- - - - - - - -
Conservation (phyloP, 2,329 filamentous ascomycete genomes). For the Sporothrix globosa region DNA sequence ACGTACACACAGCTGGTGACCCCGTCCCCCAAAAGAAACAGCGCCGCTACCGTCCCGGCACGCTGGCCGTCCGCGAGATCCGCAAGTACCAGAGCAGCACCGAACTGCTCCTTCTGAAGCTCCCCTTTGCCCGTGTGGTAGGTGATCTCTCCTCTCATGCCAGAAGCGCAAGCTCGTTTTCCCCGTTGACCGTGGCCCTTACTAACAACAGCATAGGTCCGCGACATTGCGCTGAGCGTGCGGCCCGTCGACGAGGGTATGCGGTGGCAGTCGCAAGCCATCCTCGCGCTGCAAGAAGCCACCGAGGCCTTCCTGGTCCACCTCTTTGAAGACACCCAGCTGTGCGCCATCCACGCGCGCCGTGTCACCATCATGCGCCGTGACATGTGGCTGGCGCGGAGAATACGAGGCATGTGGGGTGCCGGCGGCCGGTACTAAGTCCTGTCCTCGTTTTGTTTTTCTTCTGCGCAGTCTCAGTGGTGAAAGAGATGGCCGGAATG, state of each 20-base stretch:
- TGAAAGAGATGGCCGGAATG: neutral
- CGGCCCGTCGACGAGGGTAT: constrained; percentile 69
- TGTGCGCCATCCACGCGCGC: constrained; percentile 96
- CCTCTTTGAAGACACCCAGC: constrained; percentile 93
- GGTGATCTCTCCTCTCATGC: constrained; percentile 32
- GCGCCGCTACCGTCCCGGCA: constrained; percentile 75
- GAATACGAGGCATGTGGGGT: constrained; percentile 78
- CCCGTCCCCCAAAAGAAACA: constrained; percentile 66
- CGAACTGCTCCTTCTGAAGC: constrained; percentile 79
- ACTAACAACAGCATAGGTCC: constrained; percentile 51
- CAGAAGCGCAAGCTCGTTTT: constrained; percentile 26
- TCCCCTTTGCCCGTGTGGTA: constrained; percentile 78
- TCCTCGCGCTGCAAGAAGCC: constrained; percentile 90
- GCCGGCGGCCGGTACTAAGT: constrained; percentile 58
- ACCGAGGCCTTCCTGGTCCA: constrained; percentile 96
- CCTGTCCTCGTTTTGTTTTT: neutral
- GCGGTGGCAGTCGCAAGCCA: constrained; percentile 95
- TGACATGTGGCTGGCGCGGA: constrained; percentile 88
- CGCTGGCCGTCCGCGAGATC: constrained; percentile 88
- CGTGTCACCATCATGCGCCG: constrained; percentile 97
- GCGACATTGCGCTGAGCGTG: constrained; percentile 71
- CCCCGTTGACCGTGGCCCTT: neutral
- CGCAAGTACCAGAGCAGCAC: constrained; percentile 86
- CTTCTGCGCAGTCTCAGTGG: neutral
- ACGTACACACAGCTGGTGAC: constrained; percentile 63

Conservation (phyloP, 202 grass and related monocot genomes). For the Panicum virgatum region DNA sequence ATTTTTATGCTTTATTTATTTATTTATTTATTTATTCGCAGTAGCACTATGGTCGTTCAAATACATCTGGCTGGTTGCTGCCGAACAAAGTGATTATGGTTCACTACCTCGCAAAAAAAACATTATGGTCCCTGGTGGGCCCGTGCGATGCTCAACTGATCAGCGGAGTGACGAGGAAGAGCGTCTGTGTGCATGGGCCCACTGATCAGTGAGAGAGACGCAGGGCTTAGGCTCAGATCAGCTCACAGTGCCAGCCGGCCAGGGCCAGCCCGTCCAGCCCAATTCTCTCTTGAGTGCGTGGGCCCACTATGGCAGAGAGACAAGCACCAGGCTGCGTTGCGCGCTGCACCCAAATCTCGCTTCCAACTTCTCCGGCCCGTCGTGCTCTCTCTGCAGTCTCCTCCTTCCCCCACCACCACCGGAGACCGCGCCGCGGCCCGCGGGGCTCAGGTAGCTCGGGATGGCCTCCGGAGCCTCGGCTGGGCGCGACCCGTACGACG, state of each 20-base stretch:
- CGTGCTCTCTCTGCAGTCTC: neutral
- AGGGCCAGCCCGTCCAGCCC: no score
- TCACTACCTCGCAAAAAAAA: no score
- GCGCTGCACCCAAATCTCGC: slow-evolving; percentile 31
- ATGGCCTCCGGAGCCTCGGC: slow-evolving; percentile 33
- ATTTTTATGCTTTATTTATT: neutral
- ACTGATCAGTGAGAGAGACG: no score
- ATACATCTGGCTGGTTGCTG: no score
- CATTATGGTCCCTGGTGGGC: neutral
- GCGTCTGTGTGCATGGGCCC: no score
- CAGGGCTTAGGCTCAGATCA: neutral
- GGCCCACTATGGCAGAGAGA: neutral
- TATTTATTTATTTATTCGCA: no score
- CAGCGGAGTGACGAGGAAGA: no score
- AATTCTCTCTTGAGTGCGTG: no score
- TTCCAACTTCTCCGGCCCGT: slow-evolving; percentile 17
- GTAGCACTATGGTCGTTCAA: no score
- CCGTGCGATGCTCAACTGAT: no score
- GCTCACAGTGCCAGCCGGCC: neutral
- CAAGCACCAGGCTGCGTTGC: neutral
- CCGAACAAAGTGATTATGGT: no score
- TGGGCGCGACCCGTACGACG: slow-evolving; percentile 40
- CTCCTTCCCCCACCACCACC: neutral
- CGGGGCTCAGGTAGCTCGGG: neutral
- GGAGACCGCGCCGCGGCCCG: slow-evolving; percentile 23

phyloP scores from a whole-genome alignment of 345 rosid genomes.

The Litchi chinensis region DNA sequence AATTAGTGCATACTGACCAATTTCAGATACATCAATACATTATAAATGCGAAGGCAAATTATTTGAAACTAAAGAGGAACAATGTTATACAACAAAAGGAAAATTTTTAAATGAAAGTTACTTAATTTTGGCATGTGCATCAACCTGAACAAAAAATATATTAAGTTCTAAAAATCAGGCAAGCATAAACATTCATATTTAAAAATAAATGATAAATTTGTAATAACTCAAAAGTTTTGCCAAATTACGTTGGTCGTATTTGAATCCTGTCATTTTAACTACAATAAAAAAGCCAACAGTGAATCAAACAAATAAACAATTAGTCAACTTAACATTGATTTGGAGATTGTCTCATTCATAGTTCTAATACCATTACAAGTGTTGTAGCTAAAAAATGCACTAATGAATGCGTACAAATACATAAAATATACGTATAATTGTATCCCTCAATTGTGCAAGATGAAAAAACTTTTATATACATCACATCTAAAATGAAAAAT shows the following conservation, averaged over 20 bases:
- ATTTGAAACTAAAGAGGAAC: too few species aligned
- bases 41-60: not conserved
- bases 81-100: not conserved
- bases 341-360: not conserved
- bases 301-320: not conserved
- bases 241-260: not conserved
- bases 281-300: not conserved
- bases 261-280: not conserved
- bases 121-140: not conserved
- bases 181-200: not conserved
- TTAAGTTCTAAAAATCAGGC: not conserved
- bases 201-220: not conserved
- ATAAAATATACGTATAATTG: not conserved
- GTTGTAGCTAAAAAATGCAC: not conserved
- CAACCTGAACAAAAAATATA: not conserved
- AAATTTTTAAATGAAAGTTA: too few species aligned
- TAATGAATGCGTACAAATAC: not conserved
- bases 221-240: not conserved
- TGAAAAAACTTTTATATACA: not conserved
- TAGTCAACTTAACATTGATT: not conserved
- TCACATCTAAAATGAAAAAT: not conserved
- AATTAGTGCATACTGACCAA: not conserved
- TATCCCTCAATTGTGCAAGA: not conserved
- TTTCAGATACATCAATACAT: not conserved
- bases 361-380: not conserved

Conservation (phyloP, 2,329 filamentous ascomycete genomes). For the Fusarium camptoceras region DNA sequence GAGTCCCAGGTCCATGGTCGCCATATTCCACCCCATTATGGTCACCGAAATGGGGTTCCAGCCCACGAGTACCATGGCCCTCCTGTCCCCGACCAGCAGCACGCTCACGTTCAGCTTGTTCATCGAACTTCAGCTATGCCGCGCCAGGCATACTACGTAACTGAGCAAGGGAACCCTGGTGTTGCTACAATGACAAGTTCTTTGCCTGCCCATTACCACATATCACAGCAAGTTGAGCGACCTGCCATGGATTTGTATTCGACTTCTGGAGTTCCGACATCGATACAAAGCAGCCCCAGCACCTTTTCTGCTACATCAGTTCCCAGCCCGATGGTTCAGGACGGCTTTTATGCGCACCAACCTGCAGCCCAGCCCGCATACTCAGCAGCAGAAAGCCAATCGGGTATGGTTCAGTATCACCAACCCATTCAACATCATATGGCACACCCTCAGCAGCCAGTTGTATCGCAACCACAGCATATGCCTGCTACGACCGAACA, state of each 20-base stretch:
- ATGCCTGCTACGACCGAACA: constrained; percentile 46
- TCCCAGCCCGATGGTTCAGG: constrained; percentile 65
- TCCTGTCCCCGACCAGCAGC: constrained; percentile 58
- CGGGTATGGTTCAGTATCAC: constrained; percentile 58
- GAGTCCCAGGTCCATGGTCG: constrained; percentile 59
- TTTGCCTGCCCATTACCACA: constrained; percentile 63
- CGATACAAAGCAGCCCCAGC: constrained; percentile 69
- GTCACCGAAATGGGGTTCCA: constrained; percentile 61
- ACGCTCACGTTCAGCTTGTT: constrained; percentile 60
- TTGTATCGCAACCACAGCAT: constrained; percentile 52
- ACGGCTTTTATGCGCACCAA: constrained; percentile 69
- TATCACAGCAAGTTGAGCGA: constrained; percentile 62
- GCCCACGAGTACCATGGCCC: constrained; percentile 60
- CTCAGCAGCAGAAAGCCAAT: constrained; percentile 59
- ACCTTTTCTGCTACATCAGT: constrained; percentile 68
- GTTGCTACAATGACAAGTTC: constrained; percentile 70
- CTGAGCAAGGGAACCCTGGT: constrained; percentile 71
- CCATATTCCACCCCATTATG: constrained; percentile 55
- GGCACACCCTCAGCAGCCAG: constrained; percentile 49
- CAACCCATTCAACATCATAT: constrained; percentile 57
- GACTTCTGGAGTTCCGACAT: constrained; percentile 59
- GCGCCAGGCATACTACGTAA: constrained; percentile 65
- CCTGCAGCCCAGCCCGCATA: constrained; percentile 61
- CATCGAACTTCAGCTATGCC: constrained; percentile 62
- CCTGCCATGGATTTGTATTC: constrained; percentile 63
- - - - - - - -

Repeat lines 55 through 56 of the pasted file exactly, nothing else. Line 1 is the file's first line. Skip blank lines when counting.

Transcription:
- ATTTGAAACTAAAGAGGAAC: too few species aligned
- bases 41-60: not conserved